Only used against partisans and civilians

Negative record in war crimes.

8th SS Cavalry Division Florian Geyer 

Formed as a division in June 1942.

Destroyed at the fall of Budapest, February 1945.

3 cavalry regiments
Partly in action against partisans, partly at the front.

9th SS Panzer Division Hohenstaufen
Formed March 1943 (ready for use in December 1943)

Surrendered to U.S. Army in Steyr (Austria) on 5 May 1945.

2 motorized infantry regiments (each with 3 battalions). 1 armored battalion, since June 1944, an additional Panther Battalion.Hummel artillery, self-propelled guns (12 +)105 tanks

10th SS Panzer Division Frundsberg 
January 1943 (ready for use in March 1944)

Mass surrender to U.S. Army in the Czech Republic in May 1945.

2 motorized infantry regiments (each with 3 battalions). 1 armored battalion, since June 1944 another Panther Battalion93 tanks till June 1944

Recruits: 18 years old German conscripts, who were trained in 1943 in France.

In action near Arnhem as the Allied paratroopers landed.

11th SS Volunteer Panzer Grenadier Division Nordland

May 1943 (Ready in September 1943)

Fought to the death in the Battle of Berlin, April 1945 .

Initially, 3 (1 Danish, 2 Norwegian), later only 2 motorised infantry regiments (each with 3 battalions).
4 tank-companies (PzKpfw IV , Panther , Tiger tanks), 3 assault gun batteries (StuG IV).  159 tanks.

Total strength 1943: 11,400 men. Included many foreign volunteer organizations (Danes, Norwegians, Swedes, Finns, Swiss, Dutch) as well as German nationals (mainly from Hungary and Romania). 

Outstanding combat performance.

12th SS Panzer Division Hitlerjugend

July 1943 (first used in the invasion of Normandy in June 1944)

Surrendered to the U.S. Army at Enns, Austria (only 455 survivors).

Two motorised  infantry regiments (each with 3 battalions) 4 tank-companies with PzKpfw IV , 4 companies with Panther , 18 self-propelled artillery guns Hummel. 204 tanks

Total strength 21,300 man. Consisted largely of 17-year-old boys from the Hitler Youth. Lost over 60% of the men in the first 4 weeks in Normandy. 
Highest combat performance.

(Suggested Reading: SS-Hitlerjugend: The History of the 12th SS Division 1943 - 1945 by Rupert Butler)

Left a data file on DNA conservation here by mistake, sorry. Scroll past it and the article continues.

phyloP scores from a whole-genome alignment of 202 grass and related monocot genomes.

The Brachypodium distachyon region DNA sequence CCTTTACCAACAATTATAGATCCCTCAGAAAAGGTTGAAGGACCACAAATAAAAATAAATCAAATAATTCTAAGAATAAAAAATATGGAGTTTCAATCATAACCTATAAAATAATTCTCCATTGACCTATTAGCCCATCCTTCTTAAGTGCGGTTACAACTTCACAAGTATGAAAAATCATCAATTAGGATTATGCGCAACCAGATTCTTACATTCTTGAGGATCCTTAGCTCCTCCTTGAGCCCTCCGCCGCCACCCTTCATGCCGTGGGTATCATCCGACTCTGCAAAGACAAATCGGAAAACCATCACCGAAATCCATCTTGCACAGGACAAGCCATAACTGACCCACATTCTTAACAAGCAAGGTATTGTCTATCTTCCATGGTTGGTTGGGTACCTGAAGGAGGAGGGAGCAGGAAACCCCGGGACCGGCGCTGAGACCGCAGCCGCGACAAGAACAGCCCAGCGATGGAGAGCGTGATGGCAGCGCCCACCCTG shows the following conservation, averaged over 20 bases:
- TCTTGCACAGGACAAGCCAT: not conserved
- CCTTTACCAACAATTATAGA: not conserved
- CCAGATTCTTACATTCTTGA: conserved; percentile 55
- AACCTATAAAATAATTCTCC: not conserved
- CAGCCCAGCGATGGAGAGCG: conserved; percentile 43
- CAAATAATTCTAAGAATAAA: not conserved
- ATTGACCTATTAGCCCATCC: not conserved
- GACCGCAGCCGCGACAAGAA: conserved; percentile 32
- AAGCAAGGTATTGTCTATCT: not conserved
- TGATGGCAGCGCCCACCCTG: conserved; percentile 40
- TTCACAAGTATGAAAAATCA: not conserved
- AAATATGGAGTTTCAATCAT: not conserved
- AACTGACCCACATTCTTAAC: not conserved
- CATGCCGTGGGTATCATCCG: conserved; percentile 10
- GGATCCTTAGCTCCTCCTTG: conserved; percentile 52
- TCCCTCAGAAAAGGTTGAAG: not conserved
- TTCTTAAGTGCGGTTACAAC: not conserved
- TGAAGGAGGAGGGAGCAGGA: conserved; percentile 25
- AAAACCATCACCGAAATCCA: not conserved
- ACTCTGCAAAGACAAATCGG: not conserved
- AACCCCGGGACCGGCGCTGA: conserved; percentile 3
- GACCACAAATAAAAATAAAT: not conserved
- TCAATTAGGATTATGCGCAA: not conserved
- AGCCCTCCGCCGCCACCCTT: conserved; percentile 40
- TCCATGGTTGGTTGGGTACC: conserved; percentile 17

Suggested Reference

Waffen-SS Handbook, 1933-1945 by Gordon Williamson

Men-at-Arms 401: The Waffen-SS (1) 1. to 5. Divisions

The Waffen-SS (3): 11. to 23. Divisions (Men-at-Arms) By Gordon Williamson


Waffen SS Divisions At A Glance: Part 2

Waffen SS Divisions At A Glance: Part 3

Waffen SS Unit Logos

Waffen SS Training: Personal Narrative Of A Recruit

WAFFEN SS IN ACTION: Rare, Unseen Pictures: Part 1

Suggested Reading

A nice introduction to the SS. The SS (Stosstrupp Adolf Hitler) was a number of things--Hitler's body guard, law enforcement duties, concentration camp controllers, and soldiers (the Waffen-SS). This volume examines the work of the SS from 1939-1945. Early on, there was competition between the SA and the SS (to be devoted to Hitler, whereas the SA had other ambitions). With the demise of the SA, the SS became that much more important.

The SS had two elements--the Waffen-SS, the military arm, and the Allgemeine-SS, a police and security force with tentacles throughout German society. The second chapter lays out the variety of responsibilities of the Allgemeine-SS nicely. In addition to describing the "tentacles," this discussion also considers recruitment and training, symbolism (the death's head--totenkopf), uniforms, flags, and so on.

Then, the Waffen-SS. Appearance, equipment, training, weapons, tactics, and famous commanders, such as Sepp Dietrich. Some of the more legendary divisions in the Waffen-SS: Leibstandarte Adolf Hitler, Das Reich, and Totenkopf. Other formations emerged, too, such as Wiking, a division made up of volunteers from Denmark, the Netherlands, Norway, etc. The racial exclusivity of the Waffen-SS began to be compromised as needs for soldiers became more pressing as the war continued.

The book discusses the fighting power of the Waffen-SS—and its slow disintegration as it was bled to death in the Soviet Union and in France after the Normandy invasion. There were a few last hurrahs, such as in the Battle of the Bulge, but this element was slowly ground down due to causalities and inferior replacements.

Overall, an accessible and readable portrayal of the SS. .